Our work to carry out the NINDS mission for all people means that we must support research that can identify, monitor, and target the various factors that influence disparities in neurological disease. This Council meeting included discussion of new research initiative concepts from our Office of Global Health and Health Disparities (OGHHD), led by Dr. Richard Benson. Following an extensive health equity research strategic planning effort, the office presented its next steps for implementation. These includes an overarching initiative for Community-Engaged Health Equity Research in Neuroscience (HERN), with key themes of understanding specific drivers of health disparities and barriers to neurological health equity; developing sustainable interventions to decrease disparities in neurological health among disadvantaged groups; and enhancing training and capacity building. Three cleared concept initiatives will enable planning to build collaborative research teams and establish community engagement with populations that experience health disparities and assess feasibility of neurological health equity projects; and support multidisciplinary research teams with established community engagement and evidence-based projects to establish clinical trial readiness. These cleared concept initiatives will also work to expand community engagement efforts and enhance/educate research teams in HERN. These collective efforts represent just the first step in the important work we are supporting to understand and address health disparities in neurological disease.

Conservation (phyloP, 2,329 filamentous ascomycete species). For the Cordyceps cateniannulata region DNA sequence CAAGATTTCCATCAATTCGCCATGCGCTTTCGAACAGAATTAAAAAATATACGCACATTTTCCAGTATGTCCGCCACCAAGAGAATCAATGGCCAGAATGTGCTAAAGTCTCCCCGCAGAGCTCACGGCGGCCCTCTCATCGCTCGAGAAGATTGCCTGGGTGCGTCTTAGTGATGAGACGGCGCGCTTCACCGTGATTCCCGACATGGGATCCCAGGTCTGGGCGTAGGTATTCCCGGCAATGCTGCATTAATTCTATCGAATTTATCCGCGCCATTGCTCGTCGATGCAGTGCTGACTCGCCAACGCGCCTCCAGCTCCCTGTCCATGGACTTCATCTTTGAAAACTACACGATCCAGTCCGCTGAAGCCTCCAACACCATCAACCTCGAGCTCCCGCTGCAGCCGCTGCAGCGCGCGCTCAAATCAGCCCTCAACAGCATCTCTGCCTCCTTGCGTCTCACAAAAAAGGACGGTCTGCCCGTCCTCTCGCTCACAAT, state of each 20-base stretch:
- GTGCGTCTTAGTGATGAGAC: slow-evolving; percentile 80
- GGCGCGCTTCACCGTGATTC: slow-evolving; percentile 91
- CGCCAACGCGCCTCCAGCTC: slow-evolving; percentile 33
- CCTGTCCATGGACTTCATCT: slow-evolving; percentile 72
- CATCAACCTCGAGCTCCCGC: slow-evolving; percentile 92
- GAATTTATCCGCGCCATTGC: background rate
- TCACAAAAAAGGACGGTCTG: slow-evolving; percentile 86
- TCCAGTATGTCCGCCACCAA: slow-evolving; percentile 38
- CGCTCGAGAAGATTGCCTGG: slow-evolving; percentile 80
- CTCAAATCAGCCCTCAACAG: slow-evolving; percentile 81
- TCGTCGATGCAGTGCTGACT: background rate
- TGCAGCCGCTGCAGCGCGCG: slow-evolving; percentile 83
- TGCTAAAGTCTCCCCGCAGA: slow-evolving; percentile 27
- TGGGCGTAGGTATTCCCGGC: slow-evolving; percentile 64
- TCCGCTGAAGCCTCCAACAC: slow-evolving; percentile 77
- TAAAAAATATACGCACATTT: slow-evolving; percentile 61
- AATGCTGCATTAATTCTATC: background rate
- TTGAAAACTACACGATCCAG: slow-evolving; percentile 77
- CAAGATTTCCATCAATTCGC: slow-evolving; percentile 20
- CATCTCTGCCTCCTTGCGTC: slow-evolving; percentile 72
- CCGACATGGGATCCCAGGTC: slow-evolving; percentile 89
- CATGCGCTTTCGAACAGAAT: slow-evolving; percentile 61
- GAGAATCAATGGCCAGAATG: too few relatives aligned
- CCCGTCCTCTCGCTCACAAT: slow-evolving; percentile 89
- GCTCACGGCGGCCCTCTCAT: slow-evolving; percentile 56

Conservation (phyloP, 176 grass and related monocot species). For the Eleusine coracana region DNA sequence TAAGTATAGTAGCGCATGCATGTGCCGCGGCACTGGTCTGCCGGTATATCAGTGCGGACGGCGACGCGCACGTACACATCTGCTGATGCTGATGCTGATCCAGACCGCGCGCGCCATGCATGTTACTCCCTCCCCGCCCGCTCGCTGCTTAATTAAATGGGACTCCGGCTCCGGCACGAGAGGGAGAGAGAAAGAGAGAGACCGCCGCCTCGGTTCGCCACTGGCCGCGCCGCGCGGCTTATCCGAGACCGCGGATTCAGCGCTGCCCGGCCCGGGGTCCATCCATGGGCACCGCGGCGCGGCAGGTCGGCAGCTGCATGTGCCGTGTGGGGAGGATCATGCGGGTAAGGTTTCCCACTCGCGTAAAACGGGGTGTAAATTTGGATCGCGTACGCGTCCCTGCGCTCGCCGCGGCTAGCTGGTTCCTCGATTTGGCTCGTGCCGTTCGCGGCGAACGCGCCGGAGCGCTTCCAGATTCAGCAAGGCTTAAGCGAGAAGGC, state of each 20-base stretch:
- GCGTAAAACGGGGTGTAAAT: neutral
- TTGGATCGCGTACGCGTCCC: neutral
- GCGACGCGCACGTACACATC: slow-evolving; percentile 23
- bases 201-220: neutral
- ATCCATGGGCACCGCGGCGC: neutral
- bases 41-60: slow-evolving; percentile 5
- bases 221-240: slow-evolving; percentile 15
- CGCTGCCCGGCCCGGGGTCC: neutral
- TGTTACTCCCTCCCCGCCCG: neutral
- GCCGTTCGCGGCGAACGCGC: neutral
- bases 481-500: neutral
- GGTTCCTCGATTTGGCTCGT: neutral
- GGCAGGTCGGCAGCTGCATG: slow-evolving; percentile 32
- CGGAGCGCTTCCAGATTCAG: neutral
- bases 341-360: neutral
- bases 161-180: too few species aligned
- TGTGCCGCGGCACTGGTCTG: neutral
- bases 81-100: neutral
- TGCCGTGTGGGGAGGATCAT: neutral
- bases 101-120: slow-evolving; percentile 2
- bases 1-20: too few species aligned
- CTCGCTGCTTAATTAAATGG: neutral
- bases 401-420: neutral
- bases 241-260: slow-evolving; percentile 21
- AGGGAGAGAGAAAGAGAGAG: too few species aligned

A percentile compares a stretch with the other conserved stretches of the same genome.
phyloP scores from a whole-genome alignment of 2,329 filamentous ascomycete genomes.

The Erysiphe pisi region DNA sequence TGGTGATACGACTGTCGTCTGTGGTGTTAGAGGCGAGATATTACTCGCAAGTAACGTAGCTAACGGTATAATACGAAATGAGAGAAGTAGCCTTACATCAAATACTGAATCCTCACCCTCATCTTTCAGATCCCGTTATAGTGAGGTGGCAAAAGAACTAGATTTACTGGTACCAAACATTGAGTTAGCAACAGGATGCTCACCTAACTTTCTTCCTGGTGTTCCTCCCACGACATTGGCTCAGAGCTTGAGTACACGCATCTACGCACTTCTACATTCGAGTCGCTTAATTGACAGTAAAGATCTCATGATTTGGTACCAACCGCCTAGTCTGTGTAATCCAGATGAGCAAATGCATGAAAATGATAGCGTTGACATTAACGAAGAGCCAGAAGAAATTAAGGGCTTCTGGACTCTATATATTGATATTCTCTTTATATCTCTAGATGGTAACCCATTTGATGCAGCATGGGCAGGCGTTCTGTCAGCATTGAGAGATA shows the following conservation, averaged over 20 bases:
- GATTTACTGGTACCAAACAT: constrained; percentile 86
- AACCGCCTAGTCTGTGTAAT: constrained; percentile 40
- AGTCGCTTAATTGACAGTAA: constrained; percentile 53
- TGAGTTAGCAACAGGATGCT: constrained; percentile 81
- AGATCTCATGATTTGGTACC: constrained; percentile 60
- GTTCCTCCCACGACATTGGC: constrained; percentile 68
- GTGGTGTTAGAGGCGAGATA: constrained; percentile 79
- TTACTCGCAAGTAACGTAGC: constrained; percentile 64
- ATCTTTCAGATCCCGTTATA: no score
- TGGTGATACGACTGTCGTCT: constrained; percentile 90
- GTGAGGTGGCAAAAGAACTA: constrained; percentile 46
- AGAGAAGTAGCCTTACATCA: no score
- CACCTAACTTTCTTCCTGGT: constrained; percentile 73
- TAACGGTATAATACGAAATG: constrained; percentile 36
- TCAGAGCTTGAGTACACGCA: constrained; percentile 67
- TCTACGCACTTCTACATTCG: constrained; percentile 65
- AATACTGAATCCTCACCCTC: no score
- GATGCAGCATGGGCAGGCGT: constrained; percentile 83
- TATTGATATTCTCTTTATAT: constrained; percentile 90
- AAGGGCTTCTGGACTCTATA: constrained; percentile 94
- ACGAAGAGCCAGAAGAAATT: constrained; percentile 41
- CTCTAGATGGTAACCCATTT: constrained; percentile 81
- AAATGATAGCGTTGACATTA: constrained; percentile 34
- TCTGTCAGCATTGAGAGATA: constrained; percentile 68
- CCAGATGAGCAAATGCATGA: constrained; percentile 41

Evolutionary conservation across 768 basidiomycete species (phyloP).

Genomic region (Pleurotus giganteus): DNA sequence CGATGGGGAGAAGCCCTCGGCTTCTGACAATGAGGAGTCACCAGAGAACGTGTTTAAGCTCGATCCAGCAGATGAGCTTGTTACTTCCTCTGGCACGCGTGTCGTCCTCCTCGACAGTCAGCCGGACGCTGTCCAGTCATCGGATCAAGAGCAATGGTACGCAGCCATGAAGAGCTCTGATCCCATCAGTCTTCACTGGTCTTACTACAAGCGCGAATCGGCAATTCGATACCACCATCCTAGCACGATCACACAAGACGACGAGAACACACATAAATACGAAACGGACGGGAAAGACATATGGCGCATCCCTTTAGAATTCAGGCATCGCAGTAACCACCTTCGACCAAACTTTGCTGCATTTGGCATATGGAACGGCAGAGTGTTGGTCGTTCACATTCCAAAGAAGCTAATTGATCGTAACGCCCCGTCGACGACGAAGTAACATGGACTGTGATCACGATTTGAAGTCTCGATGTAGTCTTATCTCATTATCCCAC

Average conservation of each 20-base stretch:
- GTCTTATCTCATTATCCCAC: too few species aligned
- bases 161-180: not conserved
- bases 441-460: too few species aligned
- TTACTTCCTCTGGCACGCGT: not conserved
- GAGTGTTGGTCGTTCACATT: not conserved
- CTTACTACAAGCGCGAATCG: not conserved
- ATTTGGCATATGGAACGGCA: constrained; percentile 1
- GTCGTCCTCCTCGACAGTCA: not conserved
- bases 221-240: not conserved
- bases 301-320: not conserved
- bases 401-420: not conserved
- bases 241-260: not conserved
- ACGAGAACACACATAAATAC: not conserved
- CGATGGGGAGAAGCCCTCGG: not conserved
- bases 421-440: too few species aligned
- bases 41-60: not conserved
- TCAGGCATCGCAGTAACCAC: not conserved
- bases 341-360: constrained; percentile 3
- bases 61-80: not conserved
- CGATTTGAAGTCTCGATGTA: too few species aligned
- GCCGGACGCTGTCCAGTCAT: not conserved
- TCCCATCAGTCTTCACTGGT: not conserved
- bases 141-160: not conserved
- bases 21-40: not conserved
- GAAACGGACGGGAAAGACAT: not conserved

In addition, NANDS Council members received diversity, equity, inclusion, and accessibility (DEIA) updates from across NIH. NINDS has been at the forefront of programs that ensure a vibrant, talented, and diverse neuroscience workforce, Enhancing Neuroscience Diversity through Undergraduate Research Education Experiences (ENDURE), which prepares undergraduates to enter and successfully complete neuroscience Ph.D. programs, and the NIH Blueprint and BRAIN Initiative Diversity Specialized Predoctoral to Postdoctoral Advancement in Neuroscience (D-SPAN) Award, which supports a defined pathway across graduate and postdoctoral career stages in neuroscience research. Despite positive gains in the early career pathway for diverse trainees, disparities persist in research project grant funding (usually through R01s). To this end, NINDS developed and is one of 10 participating Institutes and Centers for the “Research Opportunities for New and "At-Risk" Investigators to Promote Workforce Diversity” R01, as a strategy to improve funding disparities for investigators from diverse groups, including those who are underrepresented in the health-related sciences.. These programs have included